The Match Game

We were chuffed to see the recent announcement by the Department for International Development (DFID), the UK’s overseas aid agency, that it has decided to launch a £30 million scheme to ‘match fund’ public donations to charities fighting poverty around the world. We had proposed the idea back in 2009 when, in opposition, the Conservatives were touting a rather ropey scheme to get the public to vote on aid projects. Getting Brits to dip into their own pockets to have an influence on where public money is spent, we argued, will make them more engaged and encourages giving.

DFID is, however, the big exception among UK government departments at the moment. It has not only been protected from cuts under Prime Minister David Cameron’s austerity measures, it is going to be getting several billion more to spend because of the coalition government’s pledge to hit the UN target of spending 0.7% of national income on aid. Are match funding schemes like this a luxury that DFID can afford since it has more money than it knows what to do with, or an important tool that could be used in other areas?

At the end of last year, Arts Minister Jeremy Hunt announced that his department, which has been one of the hardest hit by the public spending axe, would put up £80 million for matching to help museums and galleries build up endowments that would provide a stable financial base for the future. This policy echoed an earlier scheme by the previous government to match fund gifts to universities that expires this year (there is no news on whether it will be renewed, despite positive reviews).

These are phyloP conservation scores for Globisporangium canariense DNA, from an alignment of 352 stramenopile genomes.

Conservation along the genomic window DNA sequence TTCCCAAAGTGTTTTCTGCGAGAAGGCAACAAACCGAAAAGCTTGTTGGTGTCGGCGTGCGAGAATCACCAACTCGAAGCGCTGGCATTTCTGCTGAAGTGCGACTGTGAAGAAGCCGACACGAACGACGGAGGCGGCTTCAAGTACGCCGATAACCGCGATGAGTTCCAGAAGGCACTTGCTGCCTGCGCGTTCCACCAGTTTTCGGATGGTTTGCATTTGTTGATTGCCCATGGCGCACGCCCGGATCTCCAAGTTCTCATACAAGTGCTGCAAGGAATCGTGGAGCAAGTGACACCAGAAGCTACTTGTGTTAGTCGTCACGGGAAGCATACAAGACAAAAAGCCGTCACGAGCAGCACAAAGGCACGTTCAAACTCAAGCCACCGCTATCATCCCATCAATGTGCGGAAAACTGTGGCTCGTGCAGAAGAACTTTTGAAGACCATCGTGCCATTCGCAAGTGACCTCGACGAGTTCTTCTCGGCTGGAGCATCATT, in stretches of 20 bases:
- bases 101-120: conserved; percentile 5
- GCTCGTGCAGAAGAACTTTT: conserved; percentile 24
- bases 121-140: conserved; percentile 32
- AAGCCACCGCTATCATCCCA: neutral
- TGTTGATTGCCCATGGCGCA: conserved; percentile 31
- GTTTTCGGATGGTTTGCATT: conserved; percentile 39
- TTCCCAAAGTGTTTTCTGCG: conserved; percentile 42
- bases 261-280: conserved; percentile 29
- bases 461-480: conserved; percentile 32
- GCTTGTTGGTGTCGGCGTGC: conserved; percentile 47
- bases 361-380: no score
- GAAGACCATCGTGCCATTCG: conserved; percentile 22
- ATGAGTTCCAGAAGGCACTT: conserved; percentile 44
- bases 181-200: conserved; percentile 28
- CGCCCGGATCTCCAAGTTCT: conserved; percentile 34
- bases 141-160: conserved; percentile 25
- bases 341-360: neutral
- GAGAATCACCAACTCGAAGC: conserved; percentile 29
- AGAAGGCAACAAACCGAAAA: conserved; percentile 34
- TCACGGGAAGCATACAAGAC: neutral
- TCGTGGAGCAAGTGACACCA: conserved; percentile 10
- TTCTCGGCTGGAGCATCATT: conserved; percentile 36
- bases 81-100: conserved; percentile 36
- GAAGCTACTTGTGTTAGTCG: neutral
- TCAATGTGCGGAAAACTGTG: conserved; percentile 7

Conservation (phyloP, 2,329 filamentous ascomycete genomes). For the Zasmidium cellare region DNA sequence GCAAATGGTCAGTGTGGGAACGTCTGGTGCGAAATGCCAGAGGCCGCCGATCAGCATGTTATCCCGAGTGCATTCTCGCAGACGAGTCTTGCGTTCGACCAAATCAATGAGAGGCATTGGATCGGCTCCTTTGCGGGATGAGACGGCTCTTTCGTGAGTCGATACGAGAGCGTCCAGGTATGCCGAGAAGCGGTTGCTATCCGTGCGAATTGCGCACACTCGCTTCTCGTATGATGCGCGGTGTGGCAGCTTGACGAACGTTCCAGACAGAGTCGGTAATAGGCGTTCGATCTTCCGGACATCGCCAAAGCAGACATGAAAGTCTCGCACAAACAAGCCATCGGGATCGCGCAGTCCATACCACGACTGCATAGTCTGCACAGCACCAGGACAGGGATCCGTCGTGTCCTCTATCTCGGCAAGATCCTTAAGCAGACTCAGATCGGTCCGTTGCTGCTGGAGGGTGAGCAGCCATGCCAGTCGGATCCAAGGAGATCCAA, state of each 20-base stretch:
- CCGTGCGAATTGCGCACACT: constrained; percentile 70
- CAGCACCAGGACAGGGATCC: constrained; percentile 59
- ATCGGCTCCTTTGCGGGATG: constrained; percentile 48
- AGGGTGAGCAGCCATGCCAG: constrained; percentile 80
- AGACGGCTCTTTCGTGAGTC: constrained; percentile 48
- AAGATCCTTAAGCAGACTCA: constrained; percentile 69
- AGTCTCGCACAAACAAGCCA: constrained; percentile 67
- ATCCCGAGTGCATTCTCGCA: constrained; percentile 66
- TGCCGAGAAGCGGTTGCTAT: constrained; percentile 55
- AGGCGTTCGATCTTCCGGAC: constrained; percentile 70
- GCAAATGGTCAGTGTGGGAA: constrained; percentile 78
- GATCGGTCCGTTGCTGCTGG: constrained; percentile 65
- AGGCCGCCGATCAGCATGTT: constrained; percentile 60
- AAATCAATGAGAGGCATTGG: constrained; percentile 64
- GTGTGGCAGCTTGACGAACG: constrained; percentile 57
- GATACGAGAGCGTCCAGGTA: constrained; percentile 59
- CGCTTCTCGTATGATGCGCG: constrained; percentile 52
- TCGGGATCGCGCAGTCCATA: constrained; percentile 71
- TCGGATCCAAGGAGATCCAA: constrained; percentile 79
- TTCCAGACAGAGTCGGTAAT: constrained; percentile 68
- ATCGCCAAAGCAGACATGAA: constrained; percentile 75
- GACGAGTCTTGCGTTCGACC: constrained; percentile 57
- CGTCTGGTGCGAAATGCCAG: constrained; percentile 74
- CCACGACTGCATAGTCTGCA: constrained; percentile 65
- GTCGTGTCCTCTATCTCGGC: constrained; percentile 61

Match funding did get some attention in the recent White Paper on giving but the government’s approach seems to be to use them as one-off initiatives rather than using this as a strategic tool. This is considerably better, however, than anything suggested by the recent donor-led Philanthropy Review, which passed over the issue of match funding and lobbied hard instead for tax breaks.

There are three keys advantages of match funding, compared to tax-break subsidies to giving. First, a match fund can be targeted towards a specific objective (boosting public engagement in international development, helping museums and universities develop new funding models, and for supporting particularly needy arts) and tailored to leverage particular types of donors (DFID seems to be going for the general public whereas the arts scheme is more focused on major donors). Second, the spending department pays, whereas a tax break simply depletes the revenue pot, so the benefits of using the money for a match can be weighed by policymakers against spending the cash in some other way to ensure that the taxpayer is getting value for money. Third, match funding schemes are finite and need to be deliberately renewed – presumably only when they are delivering the desired results – whereas tax breaks are hard to unwind.

The DFID announcement is welcome and will contribute to a growing evidence base on the benefits of match funding (including private match funding schemes like the excellent Big Give). We hope that other government departments, in Britain and abroad, will take note and start doing some more strategic thinking on how they too might use this tool as a way to make scarce public money go further.